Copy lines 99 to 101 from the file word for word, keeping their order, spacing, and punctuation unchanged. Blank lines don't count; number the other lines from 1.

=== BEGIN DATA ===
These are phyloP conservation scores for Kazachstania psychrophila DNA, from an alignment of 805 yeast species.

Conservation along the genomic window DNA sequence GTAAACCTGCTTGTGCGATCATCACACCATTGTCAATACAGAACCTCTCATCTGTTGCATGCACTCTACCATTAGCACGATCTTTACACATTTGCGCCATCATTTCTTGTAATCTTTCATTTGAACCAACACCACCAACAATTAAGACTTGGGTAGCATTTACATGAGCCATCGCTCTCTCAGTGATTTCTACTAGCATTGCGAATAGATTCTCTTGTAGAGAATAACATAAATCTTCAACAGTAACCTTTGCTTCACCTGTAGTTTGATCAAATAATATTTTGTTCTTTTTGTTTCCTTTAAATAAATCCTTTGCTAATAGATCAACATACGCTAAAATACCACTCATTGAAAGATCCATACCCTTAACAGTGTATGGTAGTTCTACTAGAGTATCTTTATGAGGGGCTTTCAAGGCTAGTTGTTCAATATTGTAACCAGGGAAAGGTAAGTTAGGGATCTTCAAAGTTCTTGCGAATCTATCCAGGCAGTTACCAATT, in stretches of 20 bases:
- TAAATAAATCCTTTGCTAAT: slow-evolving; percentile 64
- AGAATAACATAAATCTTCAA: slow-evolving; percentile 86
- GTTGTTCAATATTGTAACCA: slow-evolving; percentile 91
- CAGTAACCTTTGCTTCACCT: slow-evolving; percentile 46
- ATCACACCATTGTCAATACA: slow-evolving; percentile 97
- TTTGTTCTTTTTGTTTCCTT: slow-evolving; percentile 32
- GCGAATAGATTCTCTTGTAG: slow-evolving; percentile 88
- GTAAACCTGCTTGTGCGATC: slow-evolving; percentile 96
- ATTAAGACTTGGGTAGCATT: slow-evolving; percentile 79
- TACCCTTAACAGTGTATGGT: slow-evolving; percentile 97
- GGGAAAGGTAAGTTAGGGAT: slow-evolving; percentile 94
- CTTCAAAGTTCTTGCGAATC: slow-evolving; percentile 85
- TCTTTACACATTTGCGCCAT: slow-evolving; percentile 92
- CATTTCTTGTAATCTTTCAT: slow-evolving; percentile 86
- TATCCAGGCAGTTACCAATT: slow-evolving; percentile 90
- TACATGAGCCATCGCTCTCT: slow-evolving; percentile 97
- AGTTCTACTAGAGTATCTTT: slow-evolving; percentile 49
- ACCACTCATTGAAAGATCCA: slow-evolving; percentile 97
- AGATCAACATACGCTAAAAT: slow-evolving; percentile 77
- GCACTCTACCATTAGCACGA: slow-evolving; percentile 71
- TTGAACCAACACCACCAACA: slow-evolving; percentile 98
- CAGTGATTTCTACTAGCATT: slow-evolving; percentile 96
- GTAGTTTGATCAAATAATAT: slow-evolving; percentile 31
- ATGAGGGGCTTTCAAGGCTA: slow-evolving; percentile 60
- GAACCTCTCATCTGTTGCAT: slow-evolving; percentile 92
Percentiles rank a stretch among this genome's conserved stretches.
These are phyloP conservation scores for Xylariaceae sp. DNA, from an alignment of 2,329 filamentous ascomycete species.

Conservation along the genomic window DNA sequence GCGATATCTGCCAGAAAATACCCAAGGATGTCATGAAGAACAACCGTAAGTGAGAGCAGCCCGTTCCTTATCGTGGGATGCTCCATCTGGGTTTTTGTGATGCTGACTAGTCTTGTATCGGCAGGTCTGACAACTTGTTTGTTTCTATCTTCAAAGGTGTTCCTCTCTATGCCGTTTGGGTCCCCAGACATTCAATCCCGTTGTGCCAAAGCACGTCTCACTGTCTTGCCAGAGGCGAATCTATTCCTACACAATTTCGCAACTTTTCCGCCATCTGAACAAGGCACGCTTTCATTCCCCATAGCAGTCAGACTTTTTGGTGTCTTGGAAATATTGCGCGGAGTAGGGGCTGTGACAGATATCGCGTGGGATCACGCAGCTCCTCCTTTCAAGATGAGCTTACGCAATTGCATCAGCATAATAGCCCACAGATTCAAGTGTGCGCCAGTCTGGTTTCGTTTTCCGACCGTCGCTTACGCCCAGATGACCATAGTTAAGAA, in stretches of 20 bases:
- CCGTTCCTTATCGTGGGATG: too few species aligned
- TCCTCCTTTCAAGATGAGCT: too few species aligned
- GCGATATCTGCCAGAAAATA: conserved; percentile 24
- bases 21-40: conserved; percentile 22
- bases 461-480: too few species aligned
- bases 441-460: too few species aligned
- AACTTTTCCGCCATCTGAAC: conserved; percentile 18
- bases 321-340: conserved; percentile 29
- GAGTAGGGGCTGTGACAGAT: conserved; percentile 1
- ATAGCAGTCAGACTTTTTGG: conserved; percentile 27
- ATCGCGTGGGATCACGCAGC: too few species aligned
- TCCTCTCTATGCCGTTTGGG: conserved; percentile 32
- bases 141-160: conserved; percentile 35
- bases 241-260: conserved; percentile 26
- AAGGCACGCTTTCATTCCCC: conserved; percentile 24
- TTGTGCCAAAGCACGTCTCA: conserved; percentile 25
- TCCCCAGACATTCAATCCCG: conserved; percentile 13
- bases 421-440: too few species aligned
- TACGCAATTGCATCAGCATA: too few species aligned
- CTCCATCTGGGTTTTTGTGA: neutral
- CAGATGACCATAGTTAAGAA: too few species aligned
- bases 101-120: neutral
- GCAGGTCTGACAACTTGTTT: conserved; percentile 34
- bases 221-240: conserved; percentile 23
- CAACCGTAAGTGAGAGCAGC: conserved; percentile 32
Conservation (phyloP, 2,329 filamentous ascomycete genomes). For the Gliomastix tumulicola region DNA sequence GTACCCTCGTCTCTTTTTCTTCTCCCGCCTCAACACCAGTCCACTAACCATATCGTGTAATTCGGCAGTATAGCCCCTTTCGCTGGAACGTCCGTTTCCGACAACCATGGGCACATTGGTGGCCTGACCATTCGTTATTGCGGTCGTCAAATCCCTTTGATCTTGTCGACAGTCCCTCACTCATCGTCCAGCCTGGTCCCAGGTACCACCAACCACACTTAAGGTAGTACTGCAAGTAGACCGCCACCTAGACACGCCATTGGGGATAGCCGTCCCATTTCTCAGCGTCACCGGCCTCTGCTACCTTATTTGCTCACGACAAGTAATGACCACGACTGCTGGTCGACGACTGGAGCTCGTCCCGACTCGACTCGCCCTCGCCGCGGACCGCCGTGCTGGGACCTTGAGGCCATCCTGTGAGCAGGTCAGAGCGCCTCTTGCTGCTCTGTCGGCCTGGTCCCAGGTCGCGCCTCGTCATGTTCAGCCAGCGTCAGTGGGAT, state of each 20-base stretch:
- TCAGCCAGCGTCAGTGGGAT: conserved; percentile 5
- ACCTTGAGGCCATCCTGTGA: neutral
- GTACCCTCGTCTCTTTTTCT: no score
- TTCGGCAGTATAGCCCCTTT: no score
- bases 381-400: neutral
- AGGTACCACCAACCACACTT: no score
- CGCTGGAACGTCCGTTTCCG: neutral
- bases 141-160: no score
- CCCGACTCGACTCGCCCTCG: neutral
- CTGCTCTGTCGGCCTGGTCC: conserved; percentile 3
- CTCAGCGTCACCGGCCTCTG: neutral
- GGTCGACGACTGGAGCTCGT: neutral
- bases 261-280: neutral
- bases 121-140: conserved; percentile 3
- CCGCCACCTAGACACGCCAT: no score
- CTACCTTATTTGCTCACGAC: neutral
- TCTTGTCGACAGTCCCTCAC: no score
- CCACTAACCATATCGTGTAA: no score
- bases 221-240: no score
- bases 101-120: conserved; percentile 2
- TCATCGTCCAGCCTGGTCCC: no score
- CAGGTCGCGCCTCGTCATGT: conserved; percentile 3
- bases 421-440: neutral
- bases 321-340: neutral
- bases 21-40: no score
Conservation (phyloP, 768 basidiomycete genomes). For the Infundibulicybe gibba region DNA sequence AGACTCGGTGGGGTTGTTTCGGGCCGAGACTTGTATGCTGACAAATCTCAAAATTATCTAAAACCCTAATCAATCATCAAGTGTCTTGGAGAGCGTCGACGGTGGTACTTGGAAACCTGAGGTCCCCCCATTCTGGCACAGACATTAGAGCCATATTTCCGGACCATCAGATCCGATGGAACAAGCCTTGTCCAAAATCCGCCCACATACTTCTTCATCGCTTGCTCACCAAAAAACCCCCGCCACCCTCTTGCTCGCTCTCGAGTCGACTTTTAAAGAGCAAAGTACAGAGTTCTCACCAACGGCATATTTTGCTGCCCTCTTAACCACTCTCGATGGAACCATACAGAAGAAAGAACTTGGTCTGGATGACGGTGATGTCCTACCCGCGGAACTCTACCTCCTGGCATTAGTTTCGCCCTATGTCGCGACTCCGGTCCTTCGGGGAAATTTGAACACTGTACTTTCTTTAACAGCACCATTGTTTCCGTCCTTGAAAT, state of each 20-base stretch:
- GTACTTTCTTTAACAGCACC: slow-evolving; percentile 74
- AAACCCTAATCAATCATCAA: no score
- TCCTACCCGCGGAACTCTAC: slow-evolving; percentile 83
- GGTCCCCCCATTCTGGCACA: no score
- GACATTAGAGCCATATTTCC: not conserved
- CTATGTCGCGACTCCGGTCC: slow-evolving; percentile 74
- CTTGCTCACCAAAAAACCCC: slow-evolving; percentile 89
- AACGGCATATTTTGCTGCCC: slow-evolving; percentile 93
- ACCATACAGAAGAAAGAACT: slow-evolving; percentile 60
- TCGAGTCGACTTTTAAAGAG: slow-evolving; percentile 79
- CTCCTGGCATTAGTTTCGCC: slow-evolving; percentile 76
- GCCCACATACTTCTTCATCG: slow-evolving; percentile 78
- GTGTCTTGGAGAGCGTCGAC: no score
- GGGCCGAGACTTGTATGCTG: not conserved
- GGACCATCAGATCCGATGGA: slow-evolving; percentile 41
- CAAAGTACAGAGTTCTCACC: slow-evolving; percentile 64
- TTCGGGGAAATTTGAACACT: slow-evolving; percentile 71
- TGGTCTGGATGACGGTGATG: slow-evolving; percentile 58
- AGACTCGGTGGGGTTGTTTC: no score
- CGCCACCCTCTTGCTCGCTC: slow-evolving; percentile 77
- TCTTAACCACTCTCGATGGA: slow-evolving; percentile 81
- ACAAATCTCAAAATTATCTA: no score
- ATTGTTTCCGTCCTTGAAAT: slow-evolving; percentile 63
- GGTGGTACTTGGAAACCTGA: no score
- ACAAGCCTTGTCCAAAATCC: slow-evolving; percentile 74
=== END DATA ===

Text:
- TTCGGGGAAATTTGAACACT: slow-evolving; percentile 71
- TGGTCTGGATGACGGTGATG: slow-evolving; percentile 58
- AGACTCGGTGGGGTTGTTTC: no score